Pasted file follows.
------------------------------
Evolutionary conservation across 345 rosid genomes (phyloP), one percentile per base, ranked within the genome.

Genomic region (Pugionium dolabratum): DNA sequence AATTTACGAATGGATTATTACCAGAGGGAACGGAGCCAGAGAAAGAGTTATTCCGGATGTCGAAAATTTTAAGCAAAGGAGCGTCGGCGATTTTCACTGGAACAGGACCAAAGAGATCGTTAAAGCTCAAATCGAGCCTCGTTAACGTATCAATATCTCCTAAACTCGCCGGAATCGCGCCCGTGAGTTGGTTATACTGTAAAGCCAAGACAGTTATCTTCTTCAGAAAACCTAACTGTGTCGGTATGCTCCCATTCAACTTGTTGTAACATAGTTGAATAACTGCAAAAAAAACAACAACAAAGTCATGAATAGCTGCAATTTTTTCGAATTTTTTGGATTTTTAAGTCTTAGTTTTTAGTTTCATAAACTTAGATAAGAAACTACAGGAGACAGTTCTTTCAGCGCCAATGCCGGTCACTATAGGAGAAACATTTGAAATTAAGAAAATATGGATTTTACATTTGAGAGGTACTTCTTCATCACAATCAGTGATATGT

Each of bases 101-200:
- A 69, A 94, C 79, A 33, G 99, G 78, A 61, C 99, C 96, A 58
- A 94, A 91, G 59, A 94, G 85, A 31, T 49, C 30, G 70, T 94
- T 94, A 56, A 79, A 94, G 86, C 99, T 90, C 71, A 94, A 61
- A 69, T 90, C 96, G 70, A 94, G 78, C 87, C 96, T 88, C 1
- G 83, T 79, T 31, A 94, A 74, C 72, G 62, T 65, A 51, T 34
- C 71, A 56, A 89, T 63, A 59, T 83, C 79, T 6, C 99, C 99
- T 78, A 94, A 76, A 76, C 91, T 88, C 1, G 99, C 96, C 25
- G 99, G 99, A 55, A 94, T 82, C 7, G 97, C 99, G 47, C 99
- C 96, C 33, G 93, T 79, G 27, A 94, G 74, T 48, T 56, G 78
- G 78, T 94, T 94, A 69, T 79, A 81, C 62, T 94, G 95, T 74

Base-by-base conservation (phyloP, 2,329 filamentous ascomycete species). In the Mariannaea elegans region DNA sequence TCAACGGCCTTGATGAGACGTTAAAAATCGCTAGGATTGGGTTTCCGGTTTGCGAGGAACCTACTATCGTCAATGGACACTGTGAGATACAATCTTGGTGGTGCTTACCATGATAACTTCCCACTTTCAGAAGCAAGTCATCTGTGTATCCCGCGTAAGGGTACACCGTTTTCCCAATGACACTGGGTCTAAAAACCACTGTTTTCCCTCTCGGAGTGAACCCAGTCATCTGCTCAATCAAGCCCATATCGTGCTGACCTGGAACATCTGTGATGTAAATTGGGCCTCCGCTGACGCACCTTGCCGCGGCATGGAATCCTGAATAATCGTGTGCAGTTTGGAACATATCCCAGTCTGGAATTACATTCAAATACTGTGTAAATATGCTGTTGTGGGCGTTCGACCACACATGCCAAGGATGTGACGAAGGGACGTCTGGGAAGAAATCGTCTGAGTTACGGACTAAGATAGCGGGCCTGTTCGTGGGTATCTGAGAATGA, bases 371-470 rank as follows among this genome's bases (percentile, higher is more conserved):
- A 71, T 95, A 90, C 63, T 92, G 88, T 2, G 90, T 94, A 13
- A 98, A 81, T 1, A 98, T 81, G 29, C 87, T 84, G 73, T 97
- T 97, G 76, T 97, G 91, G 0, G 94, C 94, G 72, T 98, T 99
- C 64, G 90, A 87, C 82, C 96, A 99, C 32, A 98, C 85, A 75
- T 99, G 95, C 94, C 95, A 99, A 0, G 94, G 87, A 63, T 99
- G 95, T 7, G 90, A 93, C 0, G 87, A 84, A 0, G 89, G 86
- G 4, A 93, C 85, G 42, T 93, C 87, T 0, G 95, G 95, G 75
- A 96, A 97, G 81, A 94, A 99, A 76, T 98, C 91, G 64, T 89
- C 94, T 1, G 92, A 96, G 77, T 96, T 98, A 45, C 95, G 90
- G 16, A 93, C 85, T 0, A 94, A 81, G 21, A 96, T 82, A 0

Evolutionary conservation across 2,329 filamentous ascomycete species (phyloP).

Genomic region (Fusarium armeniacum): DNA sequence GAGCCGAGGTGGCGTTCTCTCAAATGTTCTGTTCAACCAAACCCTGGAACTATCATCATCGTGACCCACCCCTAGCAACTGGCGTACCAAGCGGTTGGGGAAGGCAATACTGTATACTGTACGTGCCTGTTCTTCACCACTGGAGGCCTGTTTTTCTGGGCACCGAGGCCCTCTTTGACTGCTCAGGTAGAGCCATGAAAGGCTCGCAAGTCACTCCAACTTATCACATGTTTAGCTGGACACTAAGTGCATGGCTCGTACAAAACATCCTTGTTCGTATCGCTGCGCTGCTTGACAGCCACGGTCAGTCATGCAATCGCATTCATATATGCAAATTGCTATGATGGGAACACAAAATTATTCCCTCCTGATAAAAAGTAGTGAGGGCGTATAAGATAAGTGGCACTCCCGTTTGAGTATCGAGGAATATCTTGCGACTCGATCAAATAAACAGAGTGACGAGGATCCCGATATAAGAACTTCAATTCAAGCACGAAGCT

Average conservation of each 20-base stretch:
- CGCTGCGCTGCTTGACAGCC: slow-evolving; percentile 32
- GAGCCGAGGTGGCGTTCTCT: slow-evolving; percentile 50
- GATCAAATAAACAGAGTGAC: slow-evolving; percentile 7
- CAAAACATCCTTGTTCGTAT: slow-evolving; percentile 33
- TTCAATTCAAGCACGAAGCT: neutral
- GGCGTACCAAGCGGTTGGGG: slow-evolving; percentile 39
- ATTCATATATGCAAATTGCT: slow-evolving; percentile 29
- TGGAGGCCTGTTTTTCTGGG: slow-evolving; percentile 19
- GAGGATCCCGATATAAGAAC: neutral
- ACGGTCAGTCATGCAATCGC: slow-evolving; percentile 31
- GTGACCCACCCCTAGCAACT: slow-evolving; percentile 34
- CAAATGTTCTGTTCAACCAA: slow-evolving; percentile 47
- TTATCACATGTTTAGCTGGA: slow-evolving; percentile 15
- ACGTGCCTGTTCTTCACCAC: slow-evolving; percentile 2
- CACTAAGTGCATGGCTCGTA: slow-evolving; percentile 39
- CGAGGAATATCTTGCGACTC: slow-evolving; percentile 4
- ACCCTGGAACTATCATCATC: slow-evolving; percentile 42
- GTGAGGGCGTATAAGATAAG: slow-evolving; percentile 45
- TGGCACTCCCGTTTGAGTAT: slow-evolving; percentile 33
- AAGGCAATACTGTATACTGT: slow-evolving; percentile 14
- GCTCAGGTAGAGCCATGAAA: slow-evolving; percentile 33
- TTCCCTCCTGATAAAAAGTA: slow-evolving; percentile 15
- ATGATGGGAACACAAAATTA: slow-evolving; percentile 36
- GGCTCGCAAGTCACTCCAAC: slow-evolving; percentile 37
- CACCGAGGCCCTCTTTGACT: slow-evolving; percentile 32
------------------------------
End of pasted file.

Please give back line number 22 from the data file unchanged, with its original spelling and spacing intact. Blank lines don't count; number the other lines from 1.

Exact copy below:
- A 96, A 97, G 81, A 94, A 99, A 76, T 98, C 91, G 64, T 89